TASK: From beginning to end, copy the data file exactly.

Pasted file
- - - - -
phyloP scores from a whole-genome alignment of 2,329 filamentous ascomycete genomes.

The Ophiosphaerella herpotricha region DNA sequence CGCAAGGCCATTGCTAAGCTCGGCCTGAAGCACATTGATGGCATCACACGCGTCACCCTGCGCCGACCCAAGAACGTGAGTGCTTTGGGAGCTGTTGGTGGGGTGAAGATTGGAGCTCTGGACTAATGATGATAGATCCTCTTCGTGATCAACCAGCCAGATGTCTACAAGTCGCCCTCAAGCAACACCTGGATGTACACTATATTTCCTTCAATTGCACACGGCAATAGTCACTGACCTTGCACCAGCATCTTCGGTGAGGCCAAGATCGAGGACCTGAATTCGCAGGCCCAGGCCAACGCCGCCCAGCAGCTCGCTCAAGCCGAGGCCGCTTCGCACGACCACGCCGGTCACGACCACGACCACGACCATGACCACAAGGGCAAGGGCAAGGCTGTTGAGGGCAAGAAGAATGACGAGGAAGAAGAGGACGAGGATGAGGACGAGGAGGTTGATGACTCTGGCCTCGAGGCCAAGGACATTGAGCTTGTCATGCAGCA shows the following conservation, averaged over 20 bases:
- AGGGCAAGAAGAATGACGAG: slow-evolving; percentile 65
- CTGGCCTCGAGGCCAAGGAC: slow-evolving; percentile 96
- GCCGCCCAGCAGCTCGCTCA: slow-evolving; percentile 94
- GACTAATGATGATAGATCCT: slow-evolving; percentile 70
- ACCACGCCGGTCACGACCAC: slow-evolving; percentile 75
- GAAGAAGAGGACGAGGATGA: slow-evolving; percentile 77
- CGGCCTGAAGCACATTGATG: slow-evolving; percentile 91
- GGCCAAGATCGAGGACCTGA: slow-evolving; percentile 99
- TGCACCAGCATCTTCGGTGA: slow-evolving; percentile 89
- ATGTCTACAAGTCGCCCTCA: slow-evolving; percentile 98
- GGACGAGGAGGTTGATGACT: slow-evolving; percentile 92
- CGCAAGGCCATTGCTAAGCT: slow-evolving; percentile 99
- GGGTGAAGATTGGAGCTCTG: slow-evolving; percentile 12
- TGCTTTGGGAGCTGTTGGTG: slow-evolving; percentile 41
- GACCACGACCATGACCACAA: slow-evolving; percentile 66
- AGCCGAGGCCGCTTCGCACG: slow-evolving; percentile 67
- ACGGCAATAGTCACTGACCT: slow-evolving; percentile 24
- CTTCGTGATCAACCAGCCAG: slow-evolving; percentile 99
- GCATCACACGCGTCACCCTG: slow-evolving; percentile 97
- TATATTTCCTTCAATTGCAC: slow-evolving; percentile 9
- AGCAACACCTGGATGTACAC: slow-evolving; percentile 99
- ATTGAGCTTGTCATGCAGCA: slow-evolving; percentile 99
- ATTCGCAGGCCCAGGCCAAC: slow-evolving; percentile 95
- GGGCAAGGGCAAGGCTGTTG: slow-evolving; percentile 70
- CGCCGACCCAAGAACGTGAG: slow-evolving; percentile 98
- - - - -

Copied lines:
phyloP scores from a whole-genome alignment of 2,329 filamentous ascomycete genomes.

The Ophiosphaerella herpotricha region DNA sequence CGCAAGGCCATTGCTAAGCTCGGCCTGAAGCACATTGATGGCATCACACGCGTCACCCTGCGCCGACCCAAGAACGTGAGTGCTTTGGGAGCTGTTGGTGGGGTGAAGATTGGAGCTCTGGACTAATGATGATAGATCCTCTTCGTGATCAACCAGCCAGATGTCTACAAGTCGCCCTCAAGCAACACCTGGATGTACACTATATTTCCTTCAATTGCACACGGCAATAGTCACTGACCTTGCACCAGCATCTTCGGTGAGGCCAAGATCGAGGACCTGAATTCGCAGGCCCAGGCCAACGCCGCCCAGCAGCTCGCTCAAGCCGAGGCCGCTTCGCACGACCACGCCGGTCACGACCACGACCACGACCATGACCACAAGGGCAAGGGCAAGGCTGTTGAGGGCAAGAAGAATGACGAGGAAGAAGAGGACGAGGATGAGGACGAGGAGGTTGATGACTCTGGCCTCGAGGCCAAGGACATTGAGCTTGTCATGCAGCA shows the following conservation, averaged over 20 bases:
- AGGGCAAGAAGAATGACGAG: slow-evolving; percentile 65
- CTGGCCTCGAGGCCAAGGAC: slow-evolving; percentile 96
- GCCGCCCAGCAGCTCGCTCA: slow-evolving; percentile 94
- GACTAATGATGATAGATCCT: slow-evolving; percentile 70
- ACCACGCCGGTCACGACCAC: slow-evolving; percentile 75
- GAAGAAGAGGACGAGGATGA: slow-evolving; percentile 77
- CGGCCTGAAGCACATTGATG: slow-evolving; percentile 91
- GGCCAAGATCGAGGACCTGA: slow-evolving; percentile 99
- TGCACCAGCATCTTCGGTGA: slow-evolving; percentile 89
- ATGTCTACAAGTCGCCCTCA: slow-evolving; percentile 98
- GGACGAGGAGGTTGATGACT: slow-evolving; percentile 92
- CGCAAGGCCATTGCTAAGCT: slow-evolving; percentile 99
- GGGTGAAGATTGGAGCTCTG: slow-evolving; percentile 12
- TGCTTTGGGAGCTGTTGGTG: slow-evolving; percentile 41
- GACCACGACCATGACCACAA: slow-evolving; percentile 66
- AGCCGAGGCCGCTTCGCACG: slow-evolving; percentile 67
- ACGGCAATAGTCACTGACCT: slow-evolving; percentile 24
- CTTCGTGATCAACCAGCCAG: slow-evolving; percentile 99
- GCATCACACGCGTCACCCTG: slow-evolving; percentile 97
- TATATTTCCTTCAATTGCAC: slow-evolving; percentile 9
- AGCAACACCTGGATGTACAC: slow-evolving; percentile 99
- ATTGAGCTTGTCATGCAGCA: slow-evolving; percentile 99
- ATTCGCAGGCCCAGGCCAAC: slow-evolving; percentile 95
- GGGCAAGGGCAAGGCTGTTG: slow-evolving; percentile 70
- CGCCGACCCAAGAACGTGAG: slow-evolving; percentile 98